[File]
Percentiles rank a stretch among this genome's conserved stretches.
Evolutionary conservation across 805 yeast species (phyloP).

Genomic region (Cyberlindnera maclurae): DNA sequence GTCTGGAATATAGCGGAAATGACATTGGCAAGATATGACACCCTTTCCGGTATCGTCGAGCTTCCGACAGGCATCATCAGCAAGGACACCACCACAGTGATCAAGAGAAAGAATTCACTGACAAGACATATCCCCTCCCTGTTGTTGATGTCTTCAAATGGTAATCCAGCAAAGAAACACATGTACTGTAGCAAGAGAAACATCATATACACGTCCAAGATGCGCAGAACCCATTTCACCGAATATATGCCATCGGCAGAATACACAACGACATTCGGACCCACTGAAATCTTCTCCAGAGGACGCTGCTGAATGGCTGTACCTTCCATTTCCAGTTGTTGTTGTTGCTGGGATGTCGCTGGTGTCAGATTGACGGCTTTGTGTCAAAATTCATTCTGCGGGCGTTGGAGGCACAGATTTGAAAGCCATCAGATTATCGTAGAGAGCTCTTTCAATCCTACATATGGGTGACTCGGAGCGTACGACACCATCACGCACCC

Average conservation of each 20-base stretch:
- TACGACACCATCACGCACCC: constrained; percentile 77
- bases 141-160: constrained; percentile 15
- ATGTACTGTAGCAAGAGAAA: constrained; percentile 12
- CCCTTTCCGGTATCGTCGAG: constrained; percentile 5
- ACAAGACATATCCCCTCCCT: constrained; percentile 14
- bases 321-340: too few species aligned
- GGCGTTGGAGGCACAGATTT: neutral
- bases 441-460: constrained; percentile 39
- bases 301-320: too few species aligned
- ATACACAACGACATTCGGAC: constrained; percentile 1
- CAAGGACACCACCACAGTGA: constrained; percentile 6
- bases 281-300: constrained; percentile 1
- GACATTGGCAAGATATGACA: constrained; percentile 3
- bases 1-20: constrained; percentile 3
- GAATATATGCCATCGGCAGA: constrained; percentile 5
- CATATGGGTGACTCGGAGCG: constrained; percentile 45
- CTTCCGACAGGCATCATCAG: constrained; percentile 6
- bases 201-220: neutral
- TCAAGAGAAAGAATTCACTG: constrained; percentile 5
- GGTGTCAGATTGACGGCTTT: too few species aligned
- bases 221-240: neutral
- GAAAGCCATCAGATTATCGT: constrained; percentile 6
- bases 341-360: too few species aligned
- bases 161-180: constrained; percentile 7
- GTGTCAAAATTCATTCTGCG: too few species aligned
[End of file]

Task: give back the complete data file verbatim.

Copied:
Percentiles rank a stretch among this genome's conserved stretches.
Evolutionary conservation across 805 yeast species (phyloP).

Genomic region (Cyberlindnera maclurae): DNA sequence GTCTGGAATATAGCGGAAATGACATTGGCAAGATATGACACCCTTTCCGGTATCGTCGAGCTTCCGACAGGCATCATCAGCAAGGACACCACCACAGTGATCAAGAGAAAGAATTCACTGACAAGACATATCCCCTCCCTGTTGTTGATGTCTTCAAATGGTAATCCAGCAAAGAAACACATGTACTGTAGCAAGAGAAACATCATATACACGTCCAAGATGCGCAGAACCCATTTCACCGAATATATGCCATCGGCAGAATACACAACGACATTCGGACCCACTGAAATCTTCTCCAGAGGACGCTGCTGAATGGCTGTACCTTCCATTTCCAGTTGTTGTTGTTGCTGGGATGTCGCTGGTGTCAGATTGACGGCTTTGTGTCAAAATTCATTCTGCGGGCGTTGGAGGCACAGATTTGAAAGCCATCAGATTATCGTAGAGAGCTCTTTCAATCCTACATATGGGTGACTCGGAGCGTACGACACCATCACGCACCC

Average conservation of each 20-base stretch:
- TACGACACCATCACGCACCC: constrained; percentile 77
- bases 141-160: constrained; percentile 15
- ATGTACTGTAGCAAGAGAAA: constrained; percentile 12
- CCCTTTCCGGTATCGTCGAG: constrained; percentile 5
- ACAAGACATATCCCCTCCCT: constrained; percentile 14
- bases 321-340: too few species aligned
- GGCGTTGGAGGCACAGATTT: neutral
- bases 441-460: constrained; percentile 39
- bases 301-320: too few species aligned
- ATACACAACGACATTCGGAC: constrained; percentile 1
- CAAGGACACCACCACAGTGA: constrained; percentile 6
- bases 281-300: constrained; percentile 1
- GACATTGGCAAGATATGACA: constrained; percentile 3
- bases 1-20: constrained; percentile 3
- GAATATATGCCATCGGCAGA: constrained; percentile 5
- CATATGGGTGACTCGGAGCG: constrained; percentile 45
- CTTCCGACAGGCATCATCAG: constrained; percentile 6
- bases 201-220: neutral
- TCAAGAGAAAGAATTCACTG: constrained; percentile 5
- GGTGTCAGATTGACGGCTTT: too few species aligned
- bases 221-240: neutral
- GAAAGCCATCAGATTATCGT: constrained; percentile 6
- bases 341-360: too few species aligned
- bases 161-180: constrained; percentile 7
- GTGTCAAAATTCATTCTGCG: too few species aligned